Machined the front of the head. I knew this was going to be a PIA from the word go. I just don’t have a proper angle milling head to really go at it.
I bought a used angle head on ebay a few years ago. It’s designed for woodworking but it was cheap so I went for it. In the first shot I’m using the probe to indicate off of the cam bores.
Here I’m surfacing the front of the head. The finish came out a lot better that I expected considering the rigging I had to do to make it work.
Faced the upper timing chain tensioner and the upper chain idler mount, spot drilled the timing cover and tensioner holes. I’m going to drill and tap those manually as I didn’t have anyway to hold drills in that angle head. No biggie.
Got lucky on the pilot bore on the idler mount. You have to tap it on with a plastic hammer.
The chain fits well. I knew I was going to make a spacer set for the bottom gear since it’s a single not a double like the stock chain. The single chain tracks along the center of the guides now which is what I was looking for.
Got the head back from X-ray on Saturday. No big surprises.
Here is a shot of the front half
Here is a closeup of a known shrink porosity problem.
I knew it was there because you can see it from the top. I wanted to leave it to see what it looked like in the X-ray. You can see it leads all the way over to the valve guide bore and in fact you can see it in the bore. I’ll do a weld repair on the top and call it a day as it’s too small a defect to affect the valve guide.
Controlling solidification shrinkage is one of the tougher aspects of casting metal. We’ll try something a little different on the next one.
Every head will be x-rayed before they get sold. This way people can have confidence in the casting before they invest in machining.
Heading to Jacksonville for X-ray testing
Got all the intake valve work done.
Got a little carried away with the machine allowance on the intake side! Had to take it down almost .375″. I had to leave that wall around it because the mill was hitting the side of the head. You can see where it nicked the intake bolt boss.
Every port looks just like this. Man I like digital mold making. The accuracy is just amazing.
Well today was a big and stressful day. I got all of the exhaust valve work done. Drilled and reamed the exhaust valve guide holes and machined the valve spring bosses.
Everything seems to be working out as I planned.
This is the best part. The bores came through right where I needed them to. After I had printed the sand molds I realized my valve angle was off by half a degree. That’s why the bore of the valve guide is not centered on the boss. Future heads won’t even have that boss on there. I’m not really sure why I put it in as there is plenty of support for the guide without it.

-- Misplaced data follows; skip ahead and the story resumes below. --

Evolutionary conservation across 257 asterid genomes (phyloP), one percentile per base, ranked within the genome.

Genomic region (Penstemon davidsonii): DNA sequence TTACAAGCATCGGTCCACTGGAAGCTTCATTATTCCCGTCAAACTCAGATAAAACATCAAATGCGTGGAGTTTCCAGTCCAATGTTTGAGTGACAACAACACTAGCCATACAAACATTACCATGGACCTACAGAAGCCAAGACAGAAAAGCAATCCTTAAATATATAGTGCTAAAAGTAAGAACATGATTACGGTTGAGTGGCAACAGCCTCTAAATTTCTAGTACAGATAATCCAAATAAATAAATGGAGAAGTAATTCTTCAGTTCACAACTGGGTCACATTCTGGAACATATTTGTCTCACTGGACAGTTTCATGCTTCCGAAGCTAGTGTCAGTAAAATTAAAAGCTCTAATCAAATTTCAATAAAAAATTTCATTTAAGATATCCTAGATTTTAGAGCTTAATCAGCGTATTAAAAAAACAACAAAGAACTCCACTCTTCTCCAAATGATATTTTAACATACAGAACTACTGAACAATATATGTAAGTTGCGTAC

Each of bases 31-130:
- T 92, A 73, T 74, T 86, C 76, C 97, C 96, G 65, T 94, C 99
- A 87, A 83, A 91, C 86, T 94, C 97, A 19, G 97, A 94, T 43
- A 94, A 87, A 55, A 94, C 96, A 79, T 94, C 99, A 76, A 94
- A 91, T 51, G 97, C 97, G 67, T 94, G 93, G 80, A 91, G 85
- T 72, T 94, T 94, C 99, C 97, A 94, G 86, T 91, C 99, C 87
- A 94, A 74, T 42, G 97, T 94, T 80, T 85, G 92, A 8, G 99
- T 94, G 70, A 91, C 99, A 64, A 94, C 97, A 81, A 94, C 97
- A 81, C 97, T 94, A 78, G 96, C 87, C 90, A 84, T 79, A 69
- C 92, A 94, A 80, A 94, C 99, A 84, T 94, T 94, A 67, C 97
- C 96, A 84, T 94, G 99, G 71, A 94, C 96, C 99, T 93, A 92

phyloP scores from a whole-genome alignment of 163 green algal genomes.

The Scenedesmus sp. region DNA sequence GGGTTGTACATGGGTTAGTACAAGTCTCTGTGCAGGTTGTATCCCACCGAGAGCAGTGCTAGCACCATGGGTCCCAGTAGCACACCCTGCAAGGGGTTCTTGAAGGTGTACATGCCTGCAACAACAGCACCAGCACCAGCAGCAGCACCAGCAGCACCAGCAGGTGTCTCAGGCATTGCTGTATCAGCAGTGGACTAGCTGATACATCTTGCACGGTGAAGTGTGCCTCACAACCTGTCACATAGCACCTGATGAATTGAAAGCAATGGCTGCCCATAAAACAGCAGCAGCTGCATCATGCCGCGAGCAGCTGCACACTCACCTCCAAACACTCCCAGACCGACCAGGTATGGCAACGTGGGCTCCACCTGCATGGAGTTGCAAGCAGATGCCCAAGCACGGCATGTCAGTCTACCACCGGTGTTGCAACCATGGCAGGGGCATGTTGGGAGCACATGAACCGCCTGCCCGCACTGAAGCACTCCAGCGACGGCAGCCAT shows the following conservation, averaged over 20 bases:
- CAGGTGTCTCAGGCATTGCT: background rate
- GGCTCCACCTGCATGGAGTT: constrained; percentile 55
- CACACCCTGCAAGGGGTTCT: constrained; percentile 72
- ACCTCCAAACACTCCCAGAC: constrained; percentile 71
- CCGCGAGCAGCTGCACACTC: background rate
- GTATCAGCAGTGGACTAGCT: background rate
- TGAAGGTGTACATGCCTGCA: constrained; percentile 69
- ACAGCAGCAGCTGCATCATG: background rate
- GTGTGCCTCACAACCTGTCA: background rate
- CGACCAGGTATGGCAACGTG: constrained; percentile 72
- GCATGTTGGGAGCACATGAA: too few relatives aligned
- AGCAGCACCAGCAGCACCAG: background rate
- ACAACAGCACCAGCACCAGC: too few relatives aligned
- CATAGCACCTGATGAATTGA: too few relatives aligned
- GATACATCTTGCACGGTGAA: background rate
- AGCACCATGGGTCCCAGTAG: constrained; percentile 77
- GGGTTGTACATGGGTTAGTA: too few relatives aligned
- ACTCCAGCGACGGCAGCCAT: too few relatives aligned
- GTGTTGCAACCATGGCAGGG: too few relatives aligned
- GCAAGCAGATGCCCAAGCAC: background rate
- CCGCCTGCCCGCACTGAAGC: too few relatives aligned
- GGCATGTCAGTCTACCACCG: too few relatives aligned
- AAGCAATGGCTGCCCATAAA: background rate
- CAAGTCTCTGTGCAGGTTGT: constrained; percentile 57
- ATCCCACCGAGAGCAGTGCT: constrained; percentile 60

Found time to map out the exhaust ports. They were all within .005″ or .006″ of where they should have been. A lot of that may have been the toughness of the casting affecting my touch probe accuracy. I can tell you that is pretty accurate for a sand casting.
Here is a shot of me taking a skim pass for port matching to the flange.
You can see I have a little hand work to do on a couple of the combustion chambers.Exhaust
Exhaust side all done
Tomorrow I start on the valve guide bores.
So I got the top surface done.
I started out with a modified spark plug stop to use as a gauge. I used the end of the threaded rod that goes up through the head to touch off from. This let me know where I was in relation to the combustion chamber.
I surfaced the top,did all the cam tower work, spot faced the head bolt bosses, bored the spark plug tube bosses to the correct depth, tapped the bosses for the tubes and drilled the oil gallery.
Had to relieve one side of the cam towers for the ARP washers to clear.
Set a few towers on for fun.
Made some progress today. Got the chambers mapped out and ran a finish pass over them. I designed the chambers to be “as cast’ but I knew that was a mistake as soon as I saw the casting. Since I didn’t have any machine allowance to work with I did the best I could. There are a few spots I’ll have to hand work. I finished the surfacing and recut the water passages to make sure they were in the right spot. They were off a hair. Really happy with the quality of the casting so far. I engineered the gating system to prioritize the combustion chambers and bottom of the head. The metal is super clean so far.
I’m going to need a lot of piston clearance for this to work
Deep drilling the head bolt holes. This stuff make my butt hole clench.
Bottom all done. (I think)
This is the ground flat bar that I’ll use to set the rotational angle when I roll it over. That way I’m indicating off of the bottom surface.